Panel A.11 — Social, Gender and Origin-Related Inequalities in the School System: A Full Perspective

Convenors Patrizia Falzetti (INVALSI, Italy)

Keywords gender, gender gaps, migrant students, inequalities in education, early school-leavers


Education is universally considered as one of the key pillars of an equitable and innovative society. However, although much progress has been made, the education system is still a breeding ground for social injustice and inequalities based on gender, origin and family background.

Thus, the main topic of this session is the analysis of social, gender and ethnic inequalities in the school system.

Gender inequalities can occur in many ways, including disparities in access to education, in academic achievement, in dropout rates, in teacher expectations, and in career/university choice.

Origin-related inequalities are about unequal access to education, disparities in academic achievement and unfair educational opportunities that are often negatively influenced by their origin. These inequalities are the result of many complex and connected factors which could have a strong and a long-term impact on everyone’s life prospects. Families of migrant students often face greater challenges in accessing quality education such as limited access to early education services, nurseries and kindergartens, educational/learning resources. Students with an immigrant background may also deal with discrimination and stereotypes which may become manifest acts of school segregation, discrimination by teachers or peers, and limited access to advanced programmes or special resources.

Family background has a significant and meaningful impact on education, too. Students with a family background which can offer a rich environment with cultural and social chances (such as books, informal learning opportunities and emotional support) may enjoy benefits in learning compared to the ones whose families have limited resources or a low education.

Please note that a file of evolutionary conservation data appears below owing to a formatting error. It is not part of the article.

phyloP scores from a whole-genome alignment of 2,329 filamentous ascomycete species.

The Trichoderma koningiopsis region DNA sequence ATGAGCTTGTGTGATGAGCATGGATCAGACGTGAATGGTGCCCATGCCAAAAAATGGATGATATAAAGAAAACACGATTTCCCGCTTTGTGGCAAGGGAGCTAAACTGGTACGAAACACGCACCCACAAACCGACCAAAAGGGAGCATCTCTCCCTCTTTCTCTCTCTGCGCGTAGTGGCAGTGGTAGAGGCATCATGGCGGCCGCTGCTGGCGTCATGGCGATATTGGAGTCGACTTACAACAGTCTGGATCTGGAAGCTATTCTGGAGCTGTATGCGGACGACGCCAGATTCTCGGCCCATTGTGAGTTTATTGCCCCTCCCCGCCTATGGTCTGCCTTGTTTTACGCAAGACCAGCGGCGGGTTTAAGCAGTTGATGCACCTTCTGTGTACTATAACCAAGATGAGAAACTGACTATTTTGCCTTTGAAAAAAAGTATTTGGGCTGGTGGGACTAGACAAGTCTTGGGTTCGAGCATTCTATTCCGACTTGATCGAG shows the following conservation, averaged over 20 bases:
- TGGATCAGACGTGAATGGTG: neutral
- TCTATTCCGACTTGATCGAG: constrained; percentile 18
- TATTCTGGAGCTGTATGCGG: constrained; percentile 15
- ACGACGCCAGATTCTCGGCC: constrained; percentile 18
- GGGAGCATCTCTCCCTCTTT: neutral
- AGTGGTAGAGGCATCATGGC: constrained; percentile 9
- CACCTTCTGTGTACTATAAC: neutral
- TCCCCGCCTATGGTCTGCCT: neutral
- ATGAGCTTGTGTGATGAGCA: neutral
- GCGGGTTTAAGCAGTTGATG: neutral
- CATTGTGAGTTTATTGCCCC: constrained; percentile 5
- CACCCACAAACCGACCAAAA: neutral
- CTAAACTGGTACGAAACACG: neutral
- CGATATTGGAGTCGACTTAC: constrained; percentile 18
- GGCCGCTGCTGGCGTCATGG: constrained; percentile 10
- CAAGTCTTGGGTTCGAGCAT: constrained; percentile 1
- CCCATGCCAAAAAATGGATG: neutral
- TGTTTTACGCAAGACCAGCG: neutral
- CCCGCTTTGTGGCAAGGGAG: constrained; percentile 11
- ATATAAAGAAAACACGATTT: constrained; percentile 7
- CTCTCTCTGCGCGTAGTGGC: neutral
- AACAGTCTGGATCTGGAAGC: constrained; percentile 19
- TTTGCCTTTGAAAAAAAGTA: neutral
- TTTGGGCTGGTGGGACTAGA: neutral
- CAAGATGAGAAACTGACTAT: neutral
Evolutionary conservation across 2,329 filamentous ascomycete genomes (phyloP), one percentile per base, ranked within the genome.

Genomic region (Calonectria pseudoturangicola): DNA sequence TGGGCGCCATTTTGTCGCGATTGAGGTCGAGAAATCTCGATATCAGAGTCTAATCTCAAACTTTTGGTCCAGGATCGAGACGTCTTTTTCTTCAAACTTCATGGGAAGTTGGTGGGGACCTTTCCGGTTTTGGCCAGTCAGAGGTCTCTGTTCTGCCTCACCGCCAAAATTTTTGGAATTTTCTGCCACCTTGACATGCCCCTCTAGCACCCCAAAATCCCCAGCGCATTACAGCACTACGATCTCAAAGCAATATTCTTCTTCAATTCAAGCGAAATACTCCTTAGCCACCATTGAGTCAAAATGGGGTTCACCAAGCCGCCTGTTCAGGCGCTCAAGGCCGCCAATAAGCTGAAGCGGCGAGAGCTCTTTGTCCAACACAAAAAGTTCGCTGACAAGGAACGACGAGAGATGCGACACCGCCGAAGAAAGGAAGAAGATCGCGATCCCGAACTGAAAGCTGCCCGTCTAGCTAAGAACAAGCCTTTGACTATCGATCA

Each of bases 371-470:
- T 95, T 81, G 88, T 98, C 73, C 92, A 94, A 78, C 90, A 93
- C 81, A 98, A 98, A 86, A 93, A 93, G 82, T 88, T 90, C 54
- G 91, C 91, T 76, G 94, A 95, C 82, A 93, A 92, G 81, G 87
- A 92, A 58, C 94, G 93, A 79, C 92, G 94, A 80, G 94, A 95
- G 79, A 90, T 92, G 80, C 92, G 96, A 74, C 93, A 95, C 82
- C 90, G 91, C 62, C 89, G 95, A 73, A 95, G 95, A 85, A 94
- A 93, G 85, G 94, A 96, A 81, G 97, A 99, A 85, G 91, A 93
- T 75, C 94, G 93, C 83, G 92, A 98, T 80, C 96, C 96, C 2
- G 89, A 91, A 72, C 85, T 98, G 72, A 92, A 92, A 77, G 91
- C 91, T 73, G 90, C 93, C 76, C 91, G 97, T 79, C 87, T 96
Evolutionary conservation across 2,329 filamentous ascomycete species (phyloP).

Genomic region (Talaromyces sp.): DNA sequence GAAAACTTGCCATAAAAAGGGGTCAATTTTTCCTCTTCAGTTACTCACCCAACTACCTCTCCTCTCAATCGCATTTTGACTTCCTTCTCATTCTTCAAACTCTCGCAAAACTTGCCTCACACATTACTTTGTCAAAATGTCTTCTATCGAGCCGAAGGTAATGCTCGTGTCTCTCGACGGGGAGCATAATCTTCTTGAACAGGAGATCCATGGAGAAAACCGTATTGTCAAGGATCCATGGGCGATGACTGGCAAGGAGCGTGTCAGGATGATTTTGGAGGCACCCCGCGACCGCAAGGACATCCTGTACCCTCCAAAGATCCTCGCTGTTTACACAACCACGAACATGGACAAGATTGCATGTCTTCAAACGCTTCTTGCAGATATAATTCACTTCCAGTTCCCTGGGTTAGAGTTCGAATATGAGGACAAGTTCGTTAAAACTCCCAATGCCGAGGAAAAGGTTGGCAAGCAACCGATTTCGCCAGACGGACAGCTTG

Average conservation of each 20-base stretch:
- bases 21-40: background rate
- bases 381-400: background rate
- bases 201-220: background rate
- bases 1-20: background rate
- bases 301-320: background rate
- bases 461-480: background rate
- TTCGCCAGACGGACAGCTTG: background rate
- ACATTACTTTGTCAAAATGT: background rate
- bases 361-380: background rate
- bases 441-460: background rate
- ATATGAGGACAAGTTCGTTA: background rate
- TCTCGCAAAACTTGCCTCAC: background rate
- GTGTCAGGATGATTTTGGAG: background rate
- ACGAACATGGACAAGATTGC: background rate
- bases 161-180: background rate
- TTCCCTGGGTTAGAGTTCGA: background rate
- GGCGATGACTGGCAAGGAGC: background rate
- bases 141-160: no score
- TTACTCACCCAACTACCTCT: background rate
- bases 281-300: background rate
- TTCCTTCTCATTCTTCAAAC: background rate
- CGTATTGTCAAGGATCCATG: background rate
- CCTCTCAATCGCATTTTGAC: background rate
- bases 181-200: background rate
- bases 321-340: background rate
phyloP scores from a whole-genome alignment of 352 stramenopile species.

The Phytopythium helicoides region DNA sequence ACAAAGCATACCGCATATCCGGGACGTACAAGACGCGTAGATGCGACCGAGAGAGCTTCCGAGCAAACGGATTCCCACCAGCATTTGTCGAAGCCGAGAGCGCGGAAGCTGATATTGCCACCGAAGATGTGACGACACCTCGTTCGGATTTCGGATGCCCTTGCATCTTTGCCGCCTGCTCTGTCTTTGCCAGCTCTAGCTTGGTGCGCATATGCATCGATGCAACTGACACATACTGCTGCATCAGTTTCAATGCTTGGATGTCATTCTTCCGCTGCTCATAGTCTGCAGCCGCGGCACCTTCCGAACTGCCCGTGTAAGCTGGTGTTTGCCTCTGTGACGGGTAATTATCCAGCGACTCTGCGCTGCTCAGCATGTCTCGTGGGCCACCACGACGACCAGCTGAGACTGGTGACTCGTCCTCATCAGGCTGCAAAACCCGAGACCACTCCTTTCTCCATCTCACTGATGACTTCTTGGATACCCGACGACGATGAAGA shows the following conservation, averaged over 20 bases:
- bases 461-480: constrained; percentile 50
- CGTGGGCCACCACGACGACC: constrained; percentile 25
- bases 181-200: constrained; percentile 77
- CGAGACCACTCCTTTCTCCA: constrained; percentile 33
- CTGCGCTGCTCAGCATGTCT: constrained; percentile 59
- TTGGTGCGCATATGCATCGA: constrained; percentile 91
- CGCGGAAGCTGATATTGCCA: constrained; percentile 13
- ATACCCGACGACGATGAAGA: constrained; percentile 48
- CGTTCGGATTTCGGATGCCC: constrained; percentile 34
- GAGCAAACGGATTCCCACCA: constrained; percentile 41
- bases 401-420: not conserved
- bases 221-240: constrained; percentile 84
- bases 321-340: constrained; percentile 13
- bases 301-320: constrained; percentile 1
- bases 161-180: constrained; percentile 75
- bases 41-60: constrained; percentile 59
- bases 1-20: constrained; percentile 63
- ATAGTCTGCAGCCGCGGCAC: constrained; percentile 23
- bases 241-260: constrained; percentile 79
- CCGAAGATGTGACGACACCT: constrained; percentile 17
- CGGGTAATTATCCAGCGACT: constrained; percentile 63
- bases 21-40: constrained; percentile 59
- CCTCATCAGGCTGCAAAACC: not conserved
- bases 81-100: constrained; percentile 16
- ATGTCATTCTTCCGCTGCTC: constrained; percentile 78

Inequalities linked to a poor family background can contribute to promote vicious cycles of poverty and intergenerational inequalities. People who have educational challenges due to their family background will probably be more likely to experience economic distress once adult.

Educational and socio-economic policies play therefore a crucial role in making or softening origin-related inequalities. Measures, such as access to financial assistance programmes for education, the promotion of equity in early education and the adoption of anti-discrimination policies, can help reduce this disparity.

In particular, we will focus on these three key dimensions:

  1. Gender Inequalities: Despite progress in promoting gender equality, inequalities in access to education, educational opportunities and academic achievement between men and women persist. We invite researchers to explore the roots and manifestations of this issue.
  2. Inequalities Linked to Students’ Origin: Educational inequalities linked to ethnic or national origin are a widespread reality in many contexts. We welcome contributions in order to analyse the role of origin in determining educational opportunities and in proposing strategies to address these inequalities.
  3. Inequalities based on Family Background: Family background, including factors such as income, parental education and family background, can significantly influence educational success. We invite participants to explore how these inequalities can be faced thanks to targeted educational policies and interventions.

This Call for Session aims to invite researchers to submit their original studies, empirical research, theoretical analyses on the issue, offering important ideas and considerations on this crucial problem, highlighting the many dimensions and aspects of educational inequalities.


Guidelines and abstracts submission